How will autonomous vehicles communicate with other road users?
In the UK, the government has said it wants driverless cars to be in use on the roads by 2021.
However, this technology will be introduced gradually rather than overnight. As a result, fully autonomous cars will be operating in mixed traffic where they share the road with other road users, says Volvo Cars.
In such a traffic situation, it will no longer be possible to make eye contact with the driver to learn about their intentions – a central element of today’s everyday traffic interaction.
To ensure a safe means of communication between fully autonomous cars and all other road users, the car maker is calling for a universally applicable safety standard.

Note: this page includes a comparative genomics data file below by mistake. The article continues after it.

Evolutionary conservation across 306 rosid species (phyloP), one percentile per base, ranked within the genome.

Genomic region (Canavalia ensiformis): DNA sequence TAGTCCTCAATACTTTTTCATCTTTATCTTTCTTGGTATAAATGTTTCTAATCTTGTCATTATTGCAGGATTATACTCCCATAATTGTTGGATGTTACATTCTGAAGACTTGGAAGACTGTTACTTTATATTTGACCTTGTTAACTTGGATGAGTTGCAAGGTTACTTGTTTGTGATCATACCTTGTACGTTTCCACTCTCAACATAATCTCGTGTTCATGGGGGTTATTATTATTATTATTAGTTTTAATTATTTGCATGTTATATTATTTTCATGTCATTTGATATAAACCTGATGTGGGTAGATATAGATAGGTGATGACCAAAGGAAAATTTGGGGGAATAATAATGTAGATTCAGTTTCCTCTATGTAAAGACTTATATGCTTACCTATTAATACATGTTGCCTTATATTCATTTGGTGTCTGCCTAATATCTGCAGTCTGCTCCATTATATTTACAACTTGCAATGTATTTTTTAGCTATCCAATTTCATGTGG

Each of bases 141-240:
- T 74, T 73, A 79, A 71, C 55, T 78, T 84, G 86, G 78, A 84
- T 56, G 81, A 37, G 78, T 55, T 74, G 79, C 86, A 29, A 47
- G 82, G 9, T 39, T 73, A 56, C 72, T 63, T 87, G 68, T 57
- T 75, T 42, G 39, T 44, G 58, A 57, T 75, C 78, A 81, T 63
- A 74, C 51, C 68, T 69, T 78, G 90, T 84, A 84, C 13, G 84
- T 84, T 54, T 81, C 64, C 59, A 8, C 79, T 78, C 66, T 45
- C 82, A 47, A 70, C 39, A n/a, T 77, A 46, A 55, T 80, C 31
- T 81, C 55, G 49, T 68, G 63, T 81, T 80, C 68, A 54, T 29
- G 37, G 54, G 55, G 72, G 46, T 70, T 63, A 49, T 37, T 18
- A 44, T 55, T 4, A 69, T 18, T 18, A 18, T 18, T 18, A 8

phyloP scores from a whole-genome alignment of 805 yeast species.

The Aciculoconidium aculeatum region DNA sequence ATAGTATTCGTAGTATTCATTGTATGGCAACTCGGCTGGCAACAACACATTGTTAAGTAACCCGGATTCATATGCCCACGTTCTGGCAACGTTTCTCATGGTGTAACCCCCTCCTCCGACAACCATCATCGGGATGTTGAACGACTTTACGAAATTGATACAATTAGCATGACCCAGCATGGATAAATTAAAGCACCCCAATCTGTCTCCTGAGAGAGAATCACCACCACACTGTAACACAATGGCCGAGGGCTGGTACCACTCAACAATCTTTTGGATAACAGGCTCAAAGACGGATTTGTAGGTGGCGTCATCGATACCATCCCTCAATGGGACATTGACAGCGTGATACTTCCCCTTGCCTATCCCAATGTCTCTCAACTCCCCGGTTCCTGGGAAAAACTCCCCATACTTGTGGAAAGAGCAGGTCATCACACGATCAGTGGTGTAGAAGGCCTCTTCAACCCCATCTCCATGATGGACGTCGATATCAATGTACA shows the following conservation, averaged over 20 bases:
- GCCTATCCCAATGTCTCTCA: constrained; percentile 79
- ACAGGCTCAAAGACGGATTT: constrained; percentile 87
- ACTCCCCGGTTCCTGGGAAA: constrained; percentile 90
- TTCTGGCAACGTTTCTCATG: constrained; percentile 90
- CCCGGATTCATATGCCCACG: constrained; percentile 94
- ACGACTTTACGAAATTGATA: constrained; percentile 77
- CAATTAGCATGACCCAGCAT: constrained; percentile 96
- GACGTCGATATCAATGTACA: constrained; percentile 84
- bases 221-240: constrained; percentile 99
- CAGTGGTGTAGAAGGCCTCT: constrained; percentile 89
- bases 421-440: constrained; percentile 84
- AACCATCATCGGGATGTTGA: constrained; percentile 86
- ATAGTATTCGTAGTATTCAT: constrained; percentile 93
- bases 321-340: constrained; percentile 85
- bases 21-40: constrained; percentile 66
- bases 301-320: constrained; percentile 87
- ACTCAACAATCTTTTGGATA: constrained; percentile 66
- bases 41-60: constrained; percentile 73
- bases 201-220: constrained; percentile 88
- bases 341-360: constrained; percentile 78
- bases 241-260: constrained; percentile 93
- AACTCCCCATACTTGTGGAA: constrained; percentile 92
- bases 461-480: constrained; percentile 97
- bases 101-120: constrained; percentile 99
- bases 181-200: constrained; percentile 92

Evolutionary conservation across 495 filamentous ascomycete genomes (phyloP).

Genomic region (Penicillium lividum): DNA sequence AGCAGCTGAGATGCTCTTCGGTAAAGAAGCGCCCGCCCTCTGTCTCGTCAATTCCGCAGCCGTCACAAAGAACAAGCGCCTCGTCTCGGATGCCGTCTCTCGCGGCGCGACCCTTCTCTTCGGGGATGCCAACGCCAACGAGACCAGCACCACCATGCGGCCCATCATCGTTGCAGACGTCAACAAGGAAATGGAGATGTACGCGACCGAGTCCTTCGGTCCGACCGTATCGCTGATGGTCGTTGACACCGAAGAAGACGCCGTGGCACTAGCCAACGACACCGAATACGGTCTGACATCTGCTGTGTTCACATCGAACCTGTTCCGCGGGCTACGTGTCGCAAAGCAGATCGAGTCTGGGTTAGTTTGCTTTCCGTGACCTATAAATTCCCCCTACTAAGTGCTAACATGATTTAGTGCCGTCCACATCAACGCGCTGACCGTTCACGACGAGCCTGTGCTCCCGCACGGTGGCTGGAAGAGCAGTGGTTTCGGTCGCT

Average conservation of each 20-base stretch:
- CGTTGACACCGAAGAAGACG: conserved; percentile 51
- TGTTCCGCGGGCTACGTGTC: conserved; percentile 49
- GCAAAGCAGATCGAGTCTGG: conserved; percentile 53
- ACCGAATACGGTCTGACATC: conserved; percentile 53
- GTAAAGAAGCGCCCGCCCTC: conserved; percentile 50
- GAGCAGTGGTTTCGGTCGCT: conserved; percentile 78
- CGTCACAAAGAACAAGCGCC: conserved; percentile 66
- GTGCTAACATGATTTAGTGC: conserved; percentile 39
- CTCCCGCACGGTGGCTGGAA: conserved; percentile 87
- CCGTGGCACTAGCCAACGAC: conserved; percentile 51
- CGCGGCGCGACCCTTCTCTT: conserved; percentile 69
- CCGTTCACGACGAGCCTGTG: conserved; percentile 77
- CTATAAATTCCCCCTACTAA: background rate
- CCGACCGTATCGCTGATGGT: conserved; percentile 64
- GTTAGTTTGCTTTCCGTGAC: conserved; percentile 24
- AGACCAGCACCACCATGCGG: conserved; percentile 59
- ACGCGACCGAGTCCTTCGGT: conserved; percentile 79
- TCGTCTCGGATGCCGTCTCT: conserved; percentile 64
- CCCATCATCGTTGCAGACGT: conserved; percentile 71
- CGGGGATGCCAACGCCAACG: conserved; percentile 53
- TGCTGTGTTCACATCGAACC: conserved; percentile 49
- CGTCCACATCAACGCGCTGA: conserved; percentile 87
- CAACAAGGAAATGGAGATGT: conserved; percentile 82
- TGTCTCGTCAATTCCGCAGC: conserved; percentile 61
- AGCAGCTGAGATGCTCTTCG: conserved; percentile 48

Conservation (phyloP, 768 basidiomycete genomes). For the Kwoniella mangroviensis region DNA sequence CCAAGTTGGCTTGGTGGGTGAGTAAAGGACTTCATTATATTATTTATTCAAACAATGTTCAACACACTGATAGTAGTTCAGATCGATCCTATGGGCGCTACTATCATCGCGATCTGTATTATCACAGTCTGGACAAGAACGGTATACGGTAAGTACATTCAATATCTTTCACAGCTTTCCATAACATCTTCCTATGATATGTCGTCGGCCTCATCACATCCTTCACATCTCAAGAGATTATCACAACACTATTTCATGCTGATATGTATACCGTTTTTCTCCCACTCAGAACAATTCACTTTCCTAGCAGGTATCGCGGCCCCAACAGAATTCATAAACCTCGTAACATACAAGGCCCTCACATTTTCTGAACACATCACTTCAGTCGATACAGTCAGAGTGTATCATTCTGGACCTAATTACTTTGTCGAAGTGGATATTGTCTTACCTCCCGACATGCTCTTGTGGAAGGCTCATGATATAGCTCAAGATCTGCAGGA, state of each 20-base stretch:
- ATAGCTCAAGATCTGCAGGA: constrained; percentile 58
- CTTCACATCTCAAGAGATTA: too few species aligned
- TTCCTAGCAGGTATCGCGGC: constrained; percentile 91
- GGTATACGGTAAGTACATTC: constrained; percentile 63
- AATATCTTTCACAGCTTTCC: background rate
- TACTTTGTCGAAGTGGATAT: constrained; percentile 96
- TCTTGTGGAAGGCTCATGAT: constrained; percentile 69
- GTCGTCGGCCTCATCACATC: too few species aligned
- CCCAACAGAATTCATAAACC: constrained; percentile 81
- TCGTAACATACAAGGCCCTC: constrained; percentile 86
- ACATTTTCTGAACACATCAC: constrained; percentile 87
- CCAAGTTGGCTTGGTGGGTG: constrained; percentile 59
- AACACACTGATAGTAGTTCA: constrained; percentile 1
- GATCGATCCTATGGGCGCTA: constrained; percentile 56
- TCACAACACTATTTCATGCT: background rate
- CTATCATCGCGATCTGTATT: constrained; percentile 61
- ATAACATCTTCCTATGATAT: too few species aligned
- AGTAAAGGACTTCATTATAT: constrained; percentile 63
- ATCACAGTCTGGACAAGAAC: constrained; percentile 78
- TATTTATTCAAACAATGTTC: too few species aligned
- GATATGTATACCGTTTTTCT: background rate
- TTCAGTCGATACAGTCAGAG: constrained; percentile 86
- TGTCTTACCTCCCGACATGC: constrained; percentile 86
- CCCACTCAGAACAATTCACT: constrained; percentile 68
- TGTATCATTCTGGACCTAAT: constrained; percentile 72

At Volvo Cars, engineers working on its autonomous concept, the 360c, have addressed this challenge with a system comprising external sounds, colours, visuals and movements, as well as combinations of these tools, to communicate the vehicle’s intentions to other road users. The aim is to make it clear at all times what the car will do next.
Importantly, while the new system focuses on making the car indicate its own intentions, it will never issue directions or instructions to other road users.
“We strongly believe this communication method should be a universal standard, so all road users can communicate easily with any autonomous car, regardless of which maker built it,” explained Malin Ekholm, vice president at the Volvo Cars Safety Centre. “But it is also important that we do not instruct others what to do next, in order to avoid potential confusion. Our research shows this is the safest way for fully autonomous cars to communicate with other road users.”